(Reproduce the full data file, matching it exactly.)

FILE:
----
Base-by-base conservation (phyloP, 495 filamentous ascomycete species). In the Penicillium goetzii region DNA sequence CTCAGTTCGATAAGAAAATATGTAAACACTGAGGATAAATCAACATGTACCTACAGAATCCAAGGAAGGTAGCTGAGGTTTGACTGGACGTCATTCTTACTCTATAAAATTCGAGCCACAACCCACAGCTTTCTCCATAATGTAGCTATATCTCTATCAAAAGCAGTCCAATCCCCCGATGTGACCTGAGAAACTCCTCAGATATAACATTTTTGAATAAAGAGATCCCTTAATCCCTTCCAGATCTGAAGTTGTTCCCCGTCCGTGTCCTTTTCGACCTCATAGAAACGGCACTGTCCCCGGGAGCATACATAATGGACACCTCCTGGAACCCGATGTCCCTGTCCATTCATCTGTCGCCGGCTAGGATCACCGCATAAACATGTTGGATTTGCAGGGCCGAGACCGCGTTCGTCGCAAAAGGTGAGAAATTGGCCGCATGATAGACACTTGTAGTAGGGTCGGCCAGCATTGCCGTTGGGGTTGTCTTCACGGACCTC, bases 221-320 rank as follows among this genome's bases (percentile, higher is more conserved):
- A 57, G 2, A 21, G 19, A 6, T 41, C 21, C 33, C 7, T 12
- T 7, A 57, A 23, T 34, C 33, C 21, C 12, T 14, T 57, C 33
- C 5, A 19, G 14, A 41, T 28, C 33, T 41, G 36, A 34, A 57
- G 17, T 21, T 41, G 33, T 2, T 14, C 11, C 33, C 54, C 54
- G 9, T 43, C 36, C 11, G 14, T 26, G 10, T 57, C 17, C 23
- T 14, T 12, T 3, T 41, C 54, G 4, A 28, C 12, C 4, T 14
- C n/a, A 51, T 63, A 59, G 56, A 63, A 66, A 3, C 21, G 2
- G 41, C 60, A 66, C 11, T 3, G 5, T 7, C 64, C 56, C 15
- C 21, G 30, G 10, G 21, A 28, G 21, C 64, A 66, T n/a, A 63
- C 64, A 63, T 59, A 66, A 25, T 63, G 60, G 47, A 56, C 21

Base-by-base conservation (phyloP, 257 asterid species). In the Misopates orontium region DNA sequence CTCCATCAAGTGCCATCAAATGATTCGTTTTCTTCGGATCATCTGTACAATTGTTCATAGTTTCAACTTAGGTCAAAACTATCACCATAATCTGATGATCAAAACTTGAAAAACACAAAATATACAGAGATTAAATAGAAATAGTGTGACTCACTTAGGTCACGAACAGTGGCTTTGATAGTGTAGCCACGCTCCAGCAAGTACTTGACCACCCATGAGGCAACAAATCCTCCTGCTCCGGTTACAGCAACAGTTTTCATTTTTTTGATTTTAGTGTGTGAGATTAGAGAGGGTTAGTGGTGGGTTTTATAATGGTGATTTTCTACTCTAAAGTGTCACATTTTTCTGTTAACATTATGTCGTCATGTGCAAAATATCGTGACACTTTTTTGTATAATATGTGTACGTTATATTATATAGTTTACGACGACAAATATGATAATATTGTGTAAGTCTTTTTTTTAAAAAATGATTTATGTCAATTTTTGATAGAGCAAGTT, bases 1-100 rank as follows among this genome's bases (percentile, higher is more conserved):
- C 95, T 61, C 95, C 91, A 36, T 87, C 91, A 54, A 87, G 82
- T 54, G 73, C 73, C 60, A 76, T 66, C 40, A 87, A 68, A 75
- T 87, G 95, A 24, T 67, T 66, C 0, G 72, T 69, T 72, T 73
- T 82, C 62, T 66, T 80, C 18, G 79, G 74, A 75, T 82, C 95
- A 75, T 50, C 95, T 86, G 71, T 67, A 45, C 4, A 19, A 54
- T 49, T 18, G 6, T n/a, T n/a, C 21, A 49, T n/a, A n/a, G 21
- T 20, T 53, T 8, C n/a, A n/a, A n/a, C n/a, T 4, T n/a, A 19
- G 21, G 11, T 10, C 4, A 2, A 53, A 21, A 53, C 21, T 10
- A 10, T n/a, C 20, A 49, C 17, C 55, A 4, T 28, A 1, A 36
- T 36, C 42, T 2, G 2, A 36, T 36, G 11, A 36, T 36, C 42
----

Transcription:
Base-by-base conservation (phyloP, 495 filamentous ascomycete species). In the Penicillium goetzii region DNA sequence CTCAGTTCGATAAGAAAATATGTAAACACTGAGGATAAATCAACATGTACCTACAGAATCCAAGGAAGGTAGCTGAGGTTTGACTGGACGTCATTCTTACTCTATAAAATTCGAGCCACAACCCACAGCTTTCTCCATAATGTAGCTATATCTCTATCAAAAGCAGTCCAATCCCCCGATGTGACCTGAGAAACTCCTCAGATATAACATTTTTGAATAAAGAGATCCCTTAATCCCTTCCAGATCTGAAGTTGTTCCCCGTCCGTGTCCTTTTCGACCTCATAGAAACGGCACTGTCCCCGGGAGCATACATAATGGACACCTCCTGGAACCCGATGTCCCTGTCCATTCATCTGTCGCCGGCTAGGATCACCGCATAAACATGTTGGATTTGCAGGGCCGAGACCGCGTTCGTCGCAAAAGGTGAGAAATTGGCCGCATGATAGACACTTGTAGTAGGGTCGGCCAGCATTGCCGTTGGGGTTGTCTTCACGGACCTC, bases 221-320 rank as follows among this genome's bases (percentile, higher is more conserved):
- A 57, G 2, A 21, G 19, A 6, T 41, C 21, C 33, C 7, T 12
- T 7, A 57, A 23, T 34, C 33, C 21, C 12, T 14, T 57, C 33
- C 5, A 19, G 14, A 41, T 28, C 33, T 41, G 36, A 34, A 57
- G 17, T 21, T 41, G 33, T 2, T 14, C 11, C 33, C 54, C 54
- G 9, T 43, C 36, C 11, G 14, T 26, G 10, T 57, C 17, C 23
- T 14, T 12, T 3, T 41, C 54, G 4, A 28, C 12, C 4, T 14
- C n/a, A 51, T 63, A 59, G 56, A 63, A 66, A 3, C 21, G 2
- G 41, C 60, A 66, C 11, T 3, G 5, T 7, C 64, C 56, C 15
- C 21, G 30, G 10, G 21, A 28, G 21, C 64, A 66, T n/a, A 63
- C 64, A 63, T 59, A 66, A 25, T 63, G 60, G 47, A 56, C 21

Base-by-base conservation (phyloP, 257 asterid species). In the Misopates orontium region DNA sequence CTCCATCAAGTGCCATCAAATGATTCGTTTTCTTCGGATCATCTGTACAATTGTTCATAGTTTCAACTTAGGTCAAAACTATCACCATAATCTGATGATCAAAACTTGAAAAACACAAAATATACAGAGATTAAATAGAAATAGTGTGACTCACTTAGGTCACGAACAGTGGCTTTGATAGTGTAGCCACGCTCCAGCAAGTACTTGACCACCCATGAGGCAACAAATCCTCCTGCTCCGGTTACAGCAACAGTTTTCATTTTTTTGATTTTAGTGTGTGAGATTAGAGAGGGTTAGTGGTGGGTTTTATAATGGTGATTTTCTACTCTAAAGTGTCACATTTTTCTGTTAACATTATGTCGTCATGTGCAAAATATCGTGACACTTTTTTGTATAATATGTGTACGTTATATTATATAGTTTACGACGACAAATATGATAATATTGTGTAAGTCTTTTTTTTAAAAAATGATTTATGTCAATTTTTGATAGAGCAAGTT, bases 1-100 rank as follows among this genome's bases (percentile, higher is more conserved):
- C 95, T 61, C 95, C 91, A 36, T 87, C 91, A 54, A 87, G 82
- T 54, G 73, C 73, C 60, A 76, T 66, C 40, A 87, A 68, A 75
- T 87, G 95, A 24, T 67, T 66, C 0, G 72, T 69, T 72, T 73
- T 82, C 62, T 66, T 80, C 18, G 79, G 74, A 75, T 82, C 95
- A 75, T 50, C 95, T 86, G 71, T 67, A 45, C 4, A 19, A 54
- T 49, T 18, G 6, T n/a, T n/a, C 21, A 49, T n/a, A n/a, G 21
- T 20, T 53, T 8, C n/a, A n/a, A n/a, C n/a, T 4, T n/a, A 19
- G 21, G 11, T 10, C 4, A 2, A 53, A 21, A 53, C 21, T 10
- A 10, T n/a, C 20, A 49, C 17, C 55, A 4, T 28, A 1, A 36
- T 36, C 42, T 2, G 2, A 36, T 36, G 11, A 36, T 36, C 42